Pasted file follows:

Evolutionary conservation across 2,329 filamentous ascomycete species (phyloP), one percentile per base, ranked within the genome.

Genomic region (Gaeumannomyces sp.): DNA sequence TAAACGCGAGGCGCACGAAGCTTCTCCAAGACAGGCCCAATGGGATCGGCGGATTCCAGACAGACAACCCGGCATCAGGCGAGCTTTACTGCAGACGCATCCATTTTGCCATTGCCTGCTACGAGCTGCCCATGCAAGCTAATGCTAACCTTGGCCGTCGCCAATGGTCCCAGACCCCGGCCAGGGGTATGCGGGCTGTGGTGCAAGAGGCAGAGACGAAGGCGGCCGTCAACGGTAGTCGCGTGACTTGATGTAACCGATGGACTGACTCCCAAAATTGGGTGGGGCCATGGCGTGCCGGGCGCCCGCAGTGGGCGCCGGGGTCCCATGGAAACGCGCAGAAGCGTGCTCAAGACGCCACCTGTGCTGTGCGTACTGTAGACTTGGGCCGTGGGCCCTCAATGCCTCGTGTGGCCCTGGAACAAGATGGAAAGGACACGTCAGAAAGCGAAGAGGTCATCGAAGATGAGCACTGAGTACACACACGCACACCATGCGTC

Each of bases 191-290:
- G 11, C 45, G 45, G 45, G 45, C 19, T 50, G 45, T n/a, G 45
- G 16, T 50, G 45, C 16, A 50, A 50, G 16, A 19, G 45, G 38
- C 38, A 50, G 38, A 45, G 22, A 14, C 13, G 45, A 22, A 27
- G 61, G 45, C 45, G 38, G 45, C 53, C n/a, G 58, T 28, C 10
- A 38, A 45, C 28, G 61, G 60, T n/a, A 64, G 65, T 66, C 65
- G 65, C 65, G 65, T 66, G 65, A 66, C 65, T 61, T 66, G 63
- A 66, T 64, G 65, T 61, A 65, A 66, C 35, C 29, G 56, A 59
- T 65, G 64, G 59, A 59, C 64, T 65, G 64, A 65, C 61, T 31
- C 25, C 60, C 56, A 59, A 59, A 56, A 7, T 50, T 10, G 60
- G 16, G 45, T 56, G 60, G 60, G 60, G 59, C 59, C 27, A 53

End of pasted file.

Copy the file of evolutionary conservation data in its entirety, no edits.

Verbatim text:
Evolutionary conservation across 2,329 filamentous ascomycete species (phyloP), one percentile per base, ranked within the genome.

Genomic region (Gaeumannomyces sp.): DNA sequence TAAACGCGAGGCGCACGAAGCTTCTCCAAGACAGGCCCAATGGGATCGGCGGATTCCAGACAGACAACCCGGCATCAGGCGAGCTTTACTGCAGACGCATCCATTTTGCCATTGCCTGCTACGAGCTGCCCATGCAAGCTAATGCTAACCTTGGCCGTCGCCAATGGTCCCAGACCCCGGCCAGGGGTATGCGGGCTGTGGTGCAAGAGGCAGAGACGAAGGCGGCCGTCAACGGTAGTCGCGTGACTTGATGTAACCGATGGACTGACTCCCAAAATTGGGTGGGGCCATGGCGTGCCGGGCGCCCGCAGTGGGCGCCGGGGTCCCATGGAAACGCGCAGAAGCGTGCTCAAGACGCCACCTGTGCTGTGCGTACTGTAGACTTGGGCCGTGGGCCCTCAATGCCTCGTGTGGCCCTGGAACAAGATGGAAAGGACACGTCAGAAAGCGAAGAGGTCATCGAAGATGAGCACTGAGTACACACACGCACACCATGCGTC

Each of bases 191-290:
- G 11, C 45, G 45, G 45, G 45, C 19, T 50, G 45, T n/a, G 45
- G 16, T 50, G 45, C 16, A 50, A 50, G 16, A 19, G 45, G 38
- C 38, A 50, G 38, A 45, G 22, A 14, C 13, G 45, A 22, A 27
- G 61, G 45, C 45, G 38, G 45, C 53, C n/a, G 58, T 28, C 10
- A 38, A 45, C 28, G 61, G 60, T n/a, A 64, G 65, T 66, C 65
- G 65, C 65, G 65, T 66, G 65, A 66, C 65, T 61, T 66, G 63
- A 66, T 64, G 65, T 61, A 65, A 66, C 35, C 29, G 56, A 59
- T 65, G 64, G 59, A 59, C 64, T 65, G 64, A 65, C 61, T 31
- C 25, C 60, C 56, A 59, A 59, A 56, A 7, T 50, T 10, G 60
- G 16, G 45, T 56, G 60, G 60, G 60, G 59, C 59, C 27, A 53